On the edge of an industrial estate and just minutes away from the Liverpool Airport, the half-timbered black and white Speke Hall is a piece of history tucked in amongst modern-day Liverpool. Once on the brink of ruin, this purportedly haunted 450-year-old Tudor house is now a popular Liverpool attraction, and is also the departure point for tours to the neighbouring former home of Sir Paul McCartney. Speke Hall boasts beautifully restored rooms, lovely gardens, and spectacular views of the Mersey basin and the North Wales Hills across the high bank of The Bund. Speke Hall is also a popular venue for events such as weddings and it plays host to various concerts, particularly over the summer. Guided tours by costumed guides are available, and tours of the roof space are also available on selected days. The Home Farm is about five minutes from the house and has a visitor's centre, a shop and a good restaurant.
Although Liverpool Football Club has been in a bit of a decline since their incredible feats in the 1970s and 80s, when inspired by greats such as Kenny Dalglish and Ian Rush they became England's most successful football team, their supporters remain some of the most passionate and loyal in the game. Their home ground, Anfield, is regularly referred to as a 'cathedral of football', and it is hard not to be stirred by the proud and historic stadium. Visitors to Liverpool, once they've had their fill of Beatles-related sights, would be sorely remiss to skip a trip to Anfield, where hourly stadium tours are run on the hour every day of the week. Visitors can touch the famous 'This is Anfield' sign, view the famous terrace known as the Kop, hear recordings of the crowd singing the club's anthem 'You'll Never Walk Alone', and explore the fascinating Liverpool Museum, where photos and memorabilia give a sense of the club's enormously successful history. Be sure to book ahead, and note that tours are not run on days when a home fixture is taking place.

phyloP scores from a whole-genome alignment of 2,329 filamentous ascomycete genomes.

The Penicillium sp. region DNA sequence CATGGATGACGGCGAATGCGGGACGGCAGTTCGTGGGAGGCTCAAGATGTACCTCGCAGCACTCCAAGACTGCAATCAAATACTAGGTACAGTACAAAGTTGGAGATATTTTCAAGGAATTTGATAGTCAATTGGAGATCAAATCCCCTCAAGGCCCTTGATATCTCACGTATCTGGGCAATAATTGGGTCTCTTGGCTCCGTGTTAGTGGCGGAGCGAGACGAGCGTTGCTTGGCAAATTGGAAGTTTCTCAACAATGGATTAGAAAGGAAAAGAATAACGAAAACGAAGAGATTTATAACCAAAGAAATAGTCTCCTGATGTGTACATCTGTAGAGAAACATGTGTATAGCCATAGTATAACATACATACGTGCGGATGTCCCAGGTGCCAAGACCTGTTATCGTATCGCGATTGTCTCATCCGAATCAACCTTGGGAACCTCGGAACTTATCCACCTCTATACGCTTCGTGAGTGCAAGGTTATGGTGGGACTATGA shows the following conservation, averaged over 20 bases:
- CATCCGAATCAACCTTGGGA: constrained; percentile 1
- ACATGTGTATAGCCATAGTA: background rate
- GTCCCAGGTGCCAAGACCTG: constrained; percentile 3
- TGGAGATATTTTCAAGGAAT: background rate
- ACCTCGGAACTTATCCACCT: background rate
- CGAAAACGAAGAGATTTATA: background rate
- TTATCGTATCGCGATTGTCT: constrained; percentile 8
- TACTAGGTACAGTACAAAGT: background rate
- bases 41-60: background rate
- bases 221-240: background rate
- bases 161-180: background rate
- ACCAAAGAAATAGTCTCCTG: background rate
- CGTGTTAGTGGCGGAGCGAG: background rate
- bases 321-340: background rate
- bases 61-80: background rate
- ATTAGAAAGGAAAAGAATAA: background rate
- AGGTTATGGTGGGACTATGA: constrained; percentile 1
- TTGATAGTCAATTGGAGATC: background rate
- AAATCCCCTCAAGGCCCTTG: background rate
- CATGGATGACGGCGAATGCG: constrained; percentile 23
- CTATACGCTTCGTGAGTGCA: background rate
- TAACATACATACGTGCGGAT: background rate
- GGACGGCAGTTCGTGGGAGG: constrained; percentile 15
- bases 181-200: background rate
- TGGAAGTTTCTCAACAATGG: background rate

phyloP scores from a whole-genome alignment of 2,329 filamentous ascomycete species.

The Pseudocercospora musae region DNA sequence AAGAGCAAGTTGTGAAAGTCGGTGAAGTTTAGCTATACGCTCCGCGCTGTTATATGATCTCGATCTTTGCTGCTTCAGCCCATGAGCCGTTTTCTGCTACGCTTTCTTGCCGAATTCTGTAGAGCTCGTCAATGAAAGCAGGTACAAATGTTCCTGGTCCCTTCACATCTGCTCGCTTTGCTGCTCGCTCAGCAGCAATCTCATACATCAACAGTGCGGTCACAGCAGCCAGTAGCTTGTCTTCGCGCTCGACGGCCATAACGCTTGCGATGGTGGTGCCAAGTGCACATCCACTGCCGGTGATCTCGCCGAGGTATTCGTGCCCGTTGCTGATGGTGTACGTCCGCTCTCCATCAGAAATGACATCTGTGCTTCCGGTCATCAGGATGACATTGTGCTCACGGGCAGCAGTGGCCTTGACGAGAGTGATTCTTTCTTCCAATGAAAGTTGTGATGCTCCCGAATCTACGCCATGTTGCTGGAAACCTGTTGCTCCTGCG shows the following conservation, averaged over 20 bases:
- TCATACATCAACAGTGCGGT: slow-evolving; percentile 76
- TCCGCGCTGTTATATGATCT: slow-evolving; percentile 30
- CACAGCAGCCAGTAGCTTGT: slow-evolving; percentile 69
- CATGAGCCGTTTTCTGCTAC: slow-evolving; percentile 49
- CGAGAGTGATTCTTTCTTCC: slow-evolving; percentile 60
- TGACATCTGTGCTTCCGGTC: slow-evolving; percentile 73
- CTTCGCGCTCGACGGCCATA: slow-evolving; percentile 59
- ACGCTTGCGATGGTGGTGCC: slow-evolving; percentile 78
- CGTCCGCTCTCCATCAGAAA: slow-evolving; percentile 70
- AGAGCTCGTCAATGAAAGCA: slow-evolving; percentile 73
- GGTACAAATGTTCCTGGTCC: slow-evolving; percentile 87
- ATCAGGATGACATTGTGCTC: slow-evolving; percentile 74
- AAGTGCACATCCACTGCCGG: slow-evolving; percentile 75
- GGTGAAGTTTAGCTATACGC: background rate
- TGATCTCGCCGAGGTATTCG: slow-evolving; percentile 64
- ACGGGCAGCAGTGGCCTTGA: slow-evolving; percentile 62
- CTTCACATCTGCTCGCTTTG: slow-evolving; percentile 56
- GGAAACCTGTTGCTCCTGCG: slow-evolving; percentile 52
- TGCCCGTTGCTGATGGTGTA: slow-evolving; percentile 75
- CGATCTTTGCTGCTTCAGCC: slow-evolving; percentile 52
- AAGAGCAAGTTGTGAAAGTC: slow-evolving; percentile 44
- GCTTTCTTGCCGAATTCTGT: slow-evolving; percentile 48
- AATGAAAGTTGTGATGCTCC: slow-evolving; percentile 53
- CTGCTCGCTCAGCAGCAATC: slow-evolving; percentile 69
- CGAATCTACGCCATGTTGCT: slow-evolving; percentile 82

Alma de Cuba
Cuisine style: Latin American